When a city of powerful people loses power, and is basically powerless to do anything about it, it’s not pretty.
If a natural mega-disaster ever hits the greater Washington DC area, it will not be the event itself that destroys the city. It will be the lack of kindness, compassion and basic care for one another that does it.
The derecho winds that hit last weekend showed the selfishness of most of us. Hurricane-force winds struck without warning, causing major damage. Our Maryland county was hit the hardest. Hundreds of intersections without stoplights should have been treated as 4-way stops. Some I am sure were, but I arrived at many to see 4 or 5 cars going after the one in front of them, too busy or important or just plain selfish to wait their turn. I saw this day after day.
Grocery stores, ones that were open, were raided for ice and perishables, no one bothering to leave anything for those coming behind them. Same with fuel, as gas stations dredged up memories of the 70’s, handmade signs saying “out of gas” displayed by the street.
Worst of all, I saw it in my own house. The first night without power, my kids argued over who “deserved” the couch in the basement. The fight was so intense they all forgot about the queen-sized bed we had tucked in an alcove of the huge room for a friend of Emma’s who had lived with us for a couple months last year! (Of course no one thought Mom or Dad should have it.)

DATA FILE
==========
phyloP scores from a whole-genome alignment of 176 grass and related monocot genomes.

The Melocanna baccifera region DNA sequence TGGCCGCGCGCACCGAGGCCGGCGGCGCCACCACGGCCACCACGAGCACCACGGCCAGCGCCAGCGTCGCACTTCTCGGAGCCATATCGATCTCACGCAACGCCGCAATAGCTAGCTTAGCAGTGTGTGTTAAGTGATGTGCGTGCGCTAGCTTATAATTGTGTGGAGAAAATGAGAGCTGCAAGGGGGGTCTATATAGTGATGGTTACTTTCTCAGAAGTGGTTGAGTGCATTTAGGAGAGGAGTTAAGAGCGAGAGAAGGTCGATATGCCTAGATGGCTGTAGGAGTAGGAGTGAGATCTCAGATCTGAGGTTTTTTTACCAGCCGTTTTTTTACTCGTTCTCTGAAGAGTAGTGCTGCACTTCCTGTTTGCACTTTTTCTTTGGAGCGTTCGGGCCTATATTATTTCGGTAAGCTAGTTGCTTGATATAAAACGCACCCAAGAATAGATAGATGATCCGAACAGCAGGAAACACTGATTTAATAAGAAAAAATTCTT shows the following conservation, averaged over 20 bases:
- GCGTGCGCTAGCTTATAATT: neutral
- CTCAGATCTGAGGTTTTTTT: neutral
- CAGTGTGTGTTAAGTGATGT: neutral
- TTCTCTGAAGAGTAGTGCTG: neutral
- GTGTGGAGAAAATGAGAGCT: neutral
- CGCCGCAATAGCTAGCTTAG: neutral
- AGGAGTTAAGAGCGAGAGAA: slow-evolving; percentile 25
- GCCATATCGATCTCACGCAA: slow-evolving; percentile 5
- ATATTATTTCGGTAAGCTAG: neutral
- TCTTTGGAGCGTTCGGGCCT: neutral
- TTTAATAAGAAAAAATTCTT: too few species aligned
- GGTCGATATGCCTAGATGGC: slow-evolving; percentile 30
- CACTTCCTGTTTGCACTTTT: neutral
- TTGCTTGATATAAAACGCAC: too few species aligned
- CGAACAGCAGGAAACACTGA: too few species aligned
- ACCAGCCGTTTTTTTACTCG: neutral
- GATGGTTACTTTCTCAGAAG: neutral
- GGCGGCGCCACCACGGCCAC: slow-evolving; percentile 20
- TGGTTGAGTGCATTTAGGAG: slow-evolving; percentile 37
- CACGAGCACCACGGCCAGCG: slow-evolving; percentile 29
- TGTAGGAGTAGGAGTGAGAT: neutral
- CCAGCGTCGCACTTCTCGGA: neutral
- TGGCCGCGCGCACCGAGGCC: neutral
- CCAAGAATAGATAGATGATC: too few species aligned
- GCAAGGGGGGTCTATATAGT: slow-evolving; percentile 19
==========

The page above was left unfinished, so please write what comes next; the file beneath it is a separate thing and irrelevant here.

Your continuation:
By the second day without electricity and temperatures close to 100˚ I was tired of it. I constantly reminded myself I had lived with higher temperatures for two weeks in Indonesia—not to mention there are people actually live there all the time. I thought about those who have no food. If people go without clean water, surely I can live without power for a couple days, right?
My reminders didn’t help much.
And since we lost power 36 hours after the storm was over, the knowledge that the power company likely took us offline to fix other areas, while I saw area after area go online while we remained powerless, didn’t help. I was not feeling charitable. I was feeling selfish.
The survival instinct is formidable. It is dominant. But it can be overcome. If we as a people are to survive, or to even have any dignity or worth at all, sometimes we have to put the survival—and comfort—of others ahead of the survival and comfort of self.